the reaction was carried out between 300 and 475 K.
This yields a good straight line and the reaction activation energy measured from the slope yields
35 1 kJ/mol. The ethylene pressure dependence was
measured, initially by keeping the hydrogen pressure
constant at 100 Torr, with a reaction temperature of
320 K, and by varying the ethylene pressure between 50
and 300 Torr. The resulting plot of ln(TOF) versus
ln(Ethylene Pressure), where ethylene pressures are
measured in Torr, is displayed in gure 2. This again
yields a good straight line where the reaction order
measure from the slope is )0.22 0.01.
The hydrogen pressure dependence measured
between 50 and 650 Torr of hydrogen at a temperature
of 300 K using an ethylene pressure of 100 Torr is displayed in gure 3 as a plot of ln(TOF) versus
ln(Hydrogen Pressure). This again yields a good straight
line with a reaction order in hydrogen pressure of
1.02 0.02. It has been found previously that the
hydrogen reaction order for acetylene hydrogenation
depended on temperature [28]. Accordingly, the reaction

455

417

385 357 333 312

294 T/K

Ethylene Hydrogenation on Pd(111)


P(C2H4) = 100 Torr

P(H2)

ln(TOF)

146

TOF
403

= 100 Torr

148

55

20

2.0

2.2

2.4

2.6

2.8

3.0

3.2

3.4

-3

1/Tx10 /K
Figure 1. Arrhenius plot of ln(TOF) versus 1/T for ethylene hydrogenation catalyzed by palladium, with an ethylene pressure of 100 Torr
and a hydrogen pressure of 100 Torr.

147

H. Molero et al./Ethylene hydrogenation catalyzed by metallic pallaidium


90

55

148

245

3.5

403

P/Torr

Ethylene Hydrogenation on Pd(111)


TOF

T = 300 K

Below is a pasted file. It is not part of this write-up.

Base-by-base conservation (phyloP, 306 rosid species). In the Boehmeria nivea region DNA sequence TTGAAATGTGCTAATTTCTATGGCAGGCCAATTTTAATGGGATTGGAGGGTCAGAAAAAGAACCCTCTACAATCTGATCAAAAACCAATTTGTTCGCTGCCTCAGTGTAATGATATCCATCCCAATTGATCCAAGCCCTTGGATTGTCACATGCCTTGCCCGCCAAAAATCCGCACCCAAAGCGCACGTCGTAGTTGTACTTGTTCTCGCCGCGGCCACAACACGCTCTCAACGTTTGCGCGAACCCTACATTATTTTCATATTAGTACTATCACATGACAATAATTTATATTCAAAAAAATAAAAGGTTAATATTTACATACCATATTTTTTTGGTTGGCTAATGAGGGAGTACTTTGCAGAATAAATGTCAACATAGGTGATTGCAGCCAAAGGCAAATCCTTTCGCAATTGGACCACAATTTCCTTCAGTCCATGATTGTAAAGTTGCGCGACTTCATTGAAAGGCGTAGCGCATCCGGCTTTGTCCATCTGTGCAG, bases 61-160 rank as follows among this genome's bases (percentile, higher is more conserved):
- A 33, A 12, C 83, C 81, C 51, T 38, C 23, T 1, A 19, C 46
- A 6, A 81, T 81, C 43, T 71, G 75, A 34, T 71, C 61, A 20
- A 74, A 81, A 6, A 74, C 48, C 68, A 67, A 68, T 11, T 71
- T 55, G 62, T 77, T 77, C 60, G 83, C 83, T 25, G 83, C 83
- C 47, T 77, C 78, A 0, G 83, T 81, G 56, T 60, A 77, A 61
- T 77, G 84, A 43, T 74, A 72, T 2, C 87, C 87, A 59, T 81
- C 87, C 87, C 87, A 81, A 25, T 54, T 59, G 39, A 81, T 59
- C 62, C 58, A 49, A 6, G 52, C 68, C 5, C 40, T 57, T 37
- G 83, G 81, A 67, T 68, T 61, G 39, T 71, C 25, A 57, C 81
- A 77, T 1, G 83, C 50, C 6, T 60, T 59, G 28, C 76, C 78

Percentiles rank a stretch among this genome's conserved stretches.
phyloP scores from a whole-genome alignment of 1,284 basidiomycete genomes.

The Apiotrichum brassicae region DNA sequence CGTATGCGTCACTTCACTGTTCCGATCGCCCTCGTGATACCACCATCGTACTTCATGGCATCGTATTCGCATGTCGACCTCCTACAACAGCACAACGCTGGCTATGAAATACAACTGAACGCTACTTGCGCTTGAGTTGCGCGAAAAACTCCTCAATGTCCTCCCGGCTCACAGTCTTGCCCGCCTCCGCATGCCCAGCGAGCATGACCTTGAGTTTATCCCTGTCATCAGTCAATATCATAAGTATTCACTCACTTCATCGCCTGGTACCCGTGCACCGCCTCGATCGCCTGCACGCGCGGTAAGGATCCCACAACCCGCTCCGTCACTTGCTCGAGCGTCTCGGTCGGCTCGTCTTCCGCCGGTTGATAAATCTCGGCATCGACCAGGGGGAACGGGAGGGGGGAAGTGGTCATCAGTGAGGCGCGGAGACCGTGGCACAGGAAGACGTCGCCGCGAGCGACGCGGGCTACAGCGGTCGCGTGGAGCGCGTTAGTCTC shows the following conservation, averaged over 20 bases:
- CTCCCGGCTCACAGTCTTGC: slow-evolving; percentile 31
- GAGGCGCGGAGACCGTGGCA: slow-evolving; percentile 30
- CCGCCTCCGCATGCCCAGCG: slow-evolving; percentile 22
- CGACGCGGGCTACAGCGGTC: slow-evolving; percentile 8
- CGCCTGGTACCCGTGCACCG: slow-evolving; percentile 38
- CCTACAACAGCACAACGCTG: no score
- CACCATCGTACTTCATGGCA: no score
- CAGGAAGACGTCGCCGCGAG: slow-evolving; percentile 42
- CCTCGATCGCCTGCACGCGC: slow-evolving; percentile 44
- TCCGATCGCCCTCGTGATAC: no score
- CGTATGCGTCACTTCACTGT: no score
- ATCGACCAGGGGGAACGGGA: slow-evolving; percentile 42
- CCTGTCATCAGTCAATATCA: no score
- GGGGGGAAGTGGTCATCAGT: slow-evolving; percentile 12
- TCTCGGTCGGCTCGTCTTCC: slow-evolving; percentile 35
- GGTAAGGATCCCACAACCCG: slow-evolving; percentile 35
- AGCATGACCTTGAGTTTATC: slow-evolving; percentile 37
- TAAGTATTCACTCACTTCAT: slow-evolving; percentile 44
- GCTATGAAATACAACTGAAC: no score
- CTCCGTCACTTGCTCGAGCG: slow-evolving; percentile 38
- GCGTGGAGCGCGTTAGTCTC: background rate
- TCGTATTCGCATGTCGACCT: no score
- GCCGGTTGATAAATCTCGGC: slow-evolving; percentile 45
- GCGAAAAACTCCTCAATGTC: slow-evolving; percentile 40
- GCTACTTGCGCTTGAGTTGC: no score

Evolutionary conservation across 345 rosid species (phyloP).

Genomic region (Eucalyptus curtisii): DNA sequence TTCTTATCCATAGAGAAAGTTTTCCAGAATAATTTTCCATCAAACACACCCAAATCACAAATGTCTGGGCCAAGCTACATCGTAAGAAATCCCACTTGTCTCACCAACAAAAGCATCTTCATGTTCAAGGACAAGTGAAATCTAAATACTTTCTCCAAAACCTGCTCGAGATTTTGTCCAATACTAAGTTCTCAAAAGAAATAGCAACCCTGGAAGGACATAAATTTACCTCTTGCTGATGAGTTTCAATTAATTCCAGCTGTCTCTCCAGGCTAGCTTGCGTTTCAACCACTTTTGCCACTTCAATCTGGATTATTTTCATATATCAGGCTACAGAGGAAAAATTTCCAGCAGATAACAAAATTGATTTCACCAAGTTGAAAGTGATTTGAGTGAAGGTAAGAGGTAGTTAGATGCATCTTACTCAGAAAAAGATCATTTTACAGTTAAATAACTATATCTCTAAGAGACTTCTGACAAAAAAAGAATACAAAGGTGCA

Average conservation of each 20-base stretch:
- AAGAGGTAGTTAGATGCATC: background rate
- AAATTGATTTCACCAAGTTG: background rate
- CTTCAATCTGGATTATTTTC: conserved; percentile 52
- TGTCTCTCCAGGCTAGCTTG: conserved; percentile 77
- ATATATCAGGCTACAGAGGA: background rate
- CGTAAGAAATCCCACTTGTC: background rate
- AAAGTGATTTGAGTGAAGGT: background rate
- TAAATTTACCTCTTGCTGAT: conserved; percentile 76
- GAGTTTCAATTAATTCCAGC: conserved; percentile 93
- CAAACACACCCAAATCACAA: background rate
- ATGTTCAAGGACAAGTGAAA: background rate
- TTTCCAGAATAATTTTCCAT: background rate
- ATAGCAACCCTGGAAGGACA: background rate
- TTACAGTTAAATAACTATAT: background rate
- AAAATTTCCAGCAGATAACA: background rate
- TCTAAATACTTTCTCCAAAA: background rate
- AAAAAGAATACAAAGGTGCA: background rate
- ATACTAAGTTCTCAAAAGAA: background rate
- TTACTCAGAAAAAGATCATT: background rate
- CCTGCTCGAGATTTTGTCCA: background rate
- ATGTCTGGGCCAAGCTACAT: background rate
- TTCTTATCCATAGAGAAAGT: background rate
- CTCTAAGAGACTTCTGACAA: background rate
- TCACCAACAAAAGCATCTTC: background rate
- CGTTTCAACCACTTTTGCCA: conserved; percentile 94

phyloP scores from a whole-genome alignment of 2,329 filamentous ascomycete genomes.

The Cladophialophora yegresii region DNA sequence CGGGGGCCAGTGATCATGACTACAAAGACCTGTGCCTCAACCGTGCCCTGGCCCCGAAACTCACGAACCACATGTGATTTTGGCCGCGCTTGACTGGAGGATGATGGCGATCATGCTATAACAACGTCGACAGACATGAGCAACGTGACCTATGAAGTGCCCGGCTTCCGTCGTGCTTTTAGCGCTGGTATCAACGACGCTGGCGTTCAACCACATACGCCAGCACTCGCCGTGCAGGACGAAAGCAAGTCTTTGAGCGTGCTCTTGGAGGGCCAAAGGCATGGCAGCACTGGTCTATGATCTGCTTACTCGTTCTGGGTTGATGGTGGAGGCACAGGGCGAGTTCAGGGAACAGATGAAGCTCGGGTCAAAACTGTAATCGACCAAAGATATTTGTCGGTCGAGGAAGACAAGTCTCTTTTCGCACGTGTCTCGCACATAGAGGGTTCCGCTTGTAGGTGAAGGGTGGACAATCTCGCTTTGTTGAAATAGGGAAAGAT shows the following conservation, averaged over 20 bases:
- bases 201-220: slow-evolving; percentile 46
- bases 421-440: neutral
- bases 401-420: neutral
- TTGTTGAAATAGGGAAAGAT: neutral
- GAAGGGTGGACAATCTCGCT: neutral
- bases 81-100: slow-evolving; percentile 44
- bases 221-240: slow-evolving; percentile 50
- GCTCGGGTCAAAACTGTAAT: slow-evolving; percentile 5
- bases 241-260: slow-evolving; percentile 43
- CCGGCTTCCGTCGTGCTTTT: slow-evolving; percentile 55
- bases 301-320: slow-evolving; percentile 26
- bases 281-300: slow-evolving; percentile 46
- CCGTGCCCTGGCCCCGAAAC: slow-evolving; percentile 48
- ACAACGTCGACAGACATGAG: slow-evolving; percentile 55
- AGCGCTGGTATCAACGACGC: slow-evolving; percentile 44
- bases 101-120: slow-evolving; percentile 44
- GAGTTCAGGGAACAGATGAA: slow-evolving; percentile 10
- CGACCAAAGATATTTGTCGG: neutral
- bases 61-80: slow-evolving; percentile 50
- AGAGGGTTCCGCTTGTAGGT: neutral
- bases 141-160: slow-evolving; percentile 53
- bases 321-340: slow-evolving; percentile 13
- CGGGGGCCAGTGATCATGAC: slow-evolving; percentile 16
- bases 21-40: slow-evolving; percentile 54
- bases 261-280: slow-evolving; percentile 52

P(C2H4) = 100 Torr

ln(TOF)

3.0

20

2.5

12

2.0

1.5

1.0

0.5

3.5

4.0

4.5

5.0

5.5

6.0

6.5

ln(Hydrogen Pressure)
Figure 2. Plot of ln(TOF) versus ln(Ethylene Pressure) for ethylene
hydrogenation catalyzed by palladium, where the ethylene pressure is
measured in Torr at a reaction temperature of 320 K with a hydrogen
pressure of 100 Torr.

90

55

148

245

403

P/Torr

3.5

Ethylene Hydrogenation on Pd(111)


TOF

ln(TOF)

3.0

T = 300 K
P(C2H4) = 100 Torr

20

2.5

12

2.0

4. Discussion
The measured reaction activation energy for ethylene
hydrogenation catalyzed by Pd(111) of 35 1 kJ/mol
(gure 1) 320 K is in excellent agreement with values
measured on silica-supported alumina (35 kJ/mol
[29]). The order in ethylene at 320 K using a hydrogen
pressure of 100 Torr is )0.22 (gure 2). A negative
reaction order of )0.03 was found on silica-supported
palladium, and is within the range found here, but
precise comparisons are dicult because this value
clearly depends on reaction conditions. The hydrogen
pressure dependence is greater than unity between 300
and 365 K on Pd(111) (gure 4), while a value of 0.66
was found on silica-supported palladium at a reaction
temperature of 243 K [29]. Linearly extrapolating the
data of gure 4 to a reaction temperature of 243 K
yields a value of 0.8, in better agreement with that
measured on silica supported palladium [29]. The kinetic
data of Figures 1, 2 and 3 can be summarized as:
Rate = 8.5 104 P(H2)1.02 0.02 P(C2H4))0.22 0.01
exp()34700 800/RT) reactions/site/s where the pressures are measured in Torr, the activation energy in
Joules, and the reaction rate is referenced to the palladium atom site density on the (111) face. These reaction
kinetics are similar to those found on Pt(111) [30]. Using
this equation to calculate the reaction rate under the
conditions used by Rupprechter [25], using 5 mbar of
H2, 5 mbar of C2H4 using a Pd(111) sample leads to a
value of 0.3 reactions/site/s, in reasonable agreement
with the experimental value of 1/site/s obtained in that
work.

1.35

Ethylene Hydrogenation on Pd(111)


1.30

1.5

1.0

Hydrogen Reaction order


vs
Temperature

0.5
3.5

4.0

4.5

5.0

5.5

6.0

6.5

ln(Hydrogen Pressure)
Figure 3. Plot of ln(TOF) versus ln(Hydrogen Pressure) for ethylene
hydrogenation catalyzed by palladium, where the hydrogen pressure is
measured in Torr at a reaction temperature of 300 K with an ethylene
pressure of 100 Torr.